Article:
maandag 25 februari 2013
Children's Puzzle Games
I received a fax from the newspaper which contained examples of puzzles that needed some improvement. Like this one:
"Marieke goes on vacation to France. She's already looking forward to play on the beach, but she can only get there by following the letters that spell the word France. Would you like to help her out?"
Although vacation is the subject of this puzzle, its appearance doesn't have the feel of the holidays at all. One has to look twice to perceive that the scribbled lines underneath the palm tree suggest the presence of a beach. Another thing is the palm tree itself. Even though palm trees are known to vegetate in the south of France, it's far more likely they'll make you think of the tropics. Well, that's the thing with clip art, isn't it? You search for an image of a beach, preferably a French one, but the best you can find is a palm tree. To make the most of it you'll draw a few lines beneath the palm tree that will represent that beach and - hey presto! - it looks just as if the drawing is especially made for this puzzle. I'm awfully sorry to disappoint those who think so. Clip art might be cheaper than a bespoke illustration, but the end result will quite often look cheap too.
I haven't mentioned the troll-like figures on the right of the puzzle yet. To be honest, I really don't know what to think of these ugly drawn creatures. I'm not even sure why they're pictured in the puzzle. They don't have any relation with the subject at all. What's more, they're way out of proportion with the girl on the left. So what's the idea behind this visual torture, I keep on asking myself. I find it hard to restrain someone in his creative outings, but to the maker of these monstrosities I would like to say: if you like to draw in your spare time, feel free to do so. But please don't make it public ever again!!!
In other words, dear blog reader, there was a lot which could be improved about this puzzle to make it more appealing. However, I have to admit that it was quite a bonus that I could make use of colours to achieve this. Here's what I made of it:
Now, it's easy to disparage someone else's drawing skills and lack of imagination. I'm fully aware of that. Nevertheless, I still had to show that I could do it better. To begin with I asked myself what kind of images were appealing to children. I don't have children myself to ask, but I still have a vivid memory which kind of imagery I liked as a kid. One of the first things which came to mind were the chewing gum sticker cards with baseball playing monsters my sister collected way back in the 1970s. Although I haven't seen these monsters cards for over 30 years, they were a great inspiration for this puzzle:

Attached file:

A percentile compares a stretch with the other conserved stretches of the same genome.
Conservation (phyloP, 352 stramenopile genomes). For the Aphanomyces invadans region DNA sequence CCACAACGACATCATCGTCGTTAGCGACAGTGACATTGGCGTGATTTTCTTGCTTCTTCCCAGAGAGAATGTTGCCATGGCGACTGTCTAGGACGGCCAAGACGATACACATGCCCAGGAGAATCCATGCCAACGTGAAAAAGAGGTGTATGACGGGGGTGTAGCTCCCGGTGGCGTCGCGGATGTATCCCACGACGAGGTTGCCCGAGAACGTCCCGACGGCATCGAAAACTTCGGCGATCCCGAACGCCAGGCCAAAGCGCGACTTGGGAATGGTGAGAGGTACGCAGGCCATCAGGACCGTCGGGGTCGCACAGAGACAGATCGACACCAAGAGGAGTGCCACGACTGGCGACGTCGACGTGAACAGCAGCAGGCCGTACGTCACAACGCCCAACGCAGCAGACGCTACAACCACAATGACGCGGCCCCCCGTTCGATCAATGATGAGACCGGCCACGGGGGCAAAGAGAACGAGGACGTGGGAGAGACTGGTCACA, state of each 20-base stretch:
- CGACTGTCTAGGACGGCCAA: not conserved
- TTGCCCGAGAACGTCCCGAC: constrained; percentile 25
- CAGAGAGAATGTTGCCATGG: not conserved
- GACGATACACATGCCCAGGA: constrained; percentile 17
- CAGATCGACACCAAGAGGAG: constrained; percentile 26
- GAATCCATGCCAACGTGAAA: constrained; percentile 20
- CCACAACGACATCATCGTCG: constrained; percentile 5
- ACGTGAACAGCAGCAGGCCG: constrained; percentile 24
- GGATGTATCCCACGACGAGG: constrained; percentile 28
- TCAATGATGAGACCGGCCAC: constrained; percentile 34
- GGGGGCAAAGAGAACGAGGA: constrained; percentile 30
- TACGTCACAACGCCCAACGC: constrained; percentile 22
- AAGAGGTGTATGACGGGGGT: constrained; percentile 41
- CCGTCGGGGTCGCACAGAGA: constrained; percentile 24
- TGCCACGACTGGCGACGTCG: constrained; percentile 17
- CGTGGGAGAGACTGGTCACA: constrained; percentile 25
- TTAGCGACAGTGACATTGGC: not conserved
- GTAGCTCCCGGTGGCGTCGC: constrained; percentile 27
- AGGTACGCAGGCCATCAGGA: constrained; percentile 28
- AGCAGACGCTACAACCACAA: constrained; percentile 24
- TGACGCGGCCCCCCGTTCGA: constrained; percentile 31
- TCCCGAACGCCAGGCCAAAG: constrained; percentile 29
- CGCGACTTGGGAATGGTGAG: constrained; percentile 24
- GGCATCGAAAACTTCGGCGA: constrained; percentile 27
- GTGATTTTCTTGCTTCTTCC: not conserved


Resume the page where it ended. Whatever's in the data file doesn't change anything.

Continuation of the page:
Whilst preparing this blog entry, I thought it would be fun to see if I could find something about these chewing gum cards on the internet after all. Sure enough, I almost immediately found a blog which had published the complete set. When I saw these cards again after all those years, I was pleasantly surprised to find out that they were just as good and funny as I remembered them. Reading the blog entry I learned that this set of chewing gum cards are called Awesome All Stars, created by B.K. Taylor.
Branded in the Eighties.
In my childhood years I was very fond of spooky things. I also liked maze puzzles, so why not combine them together? Exclusive of the clip art on the example given by the newspaper, the labyrinth itself was a solid frame for making this eerie maze:
I hit another snag making this puzzle. Have you ever tried to make a drawing of something in one line, without lifting your pen or pencil and without drawing double lines? Quite a hard task, isn't it? Yet I had to make such a drawing in order to get the points and numbers in the right place. Maybe filling in some details in the connect the dots puzzle beforehand might be considered somewhat as cheating, but it sure helps to get a recognizable image once some diligent kid has connected all the dots together.
It would have been a lot easier if I would have had more space. I had approximately 15 cm x 12 cm to my disposal for these puzzles. To make the puzzle more challenging for children, it would be best to make the connect the dots drawing as detailed as possible. But with the limited space I had I could only make a rather simplified drawing. Otherwise I would get a muddle of dots and numbers which would be very confusing indeed. Taking all this in consideration, I came up with this as a result: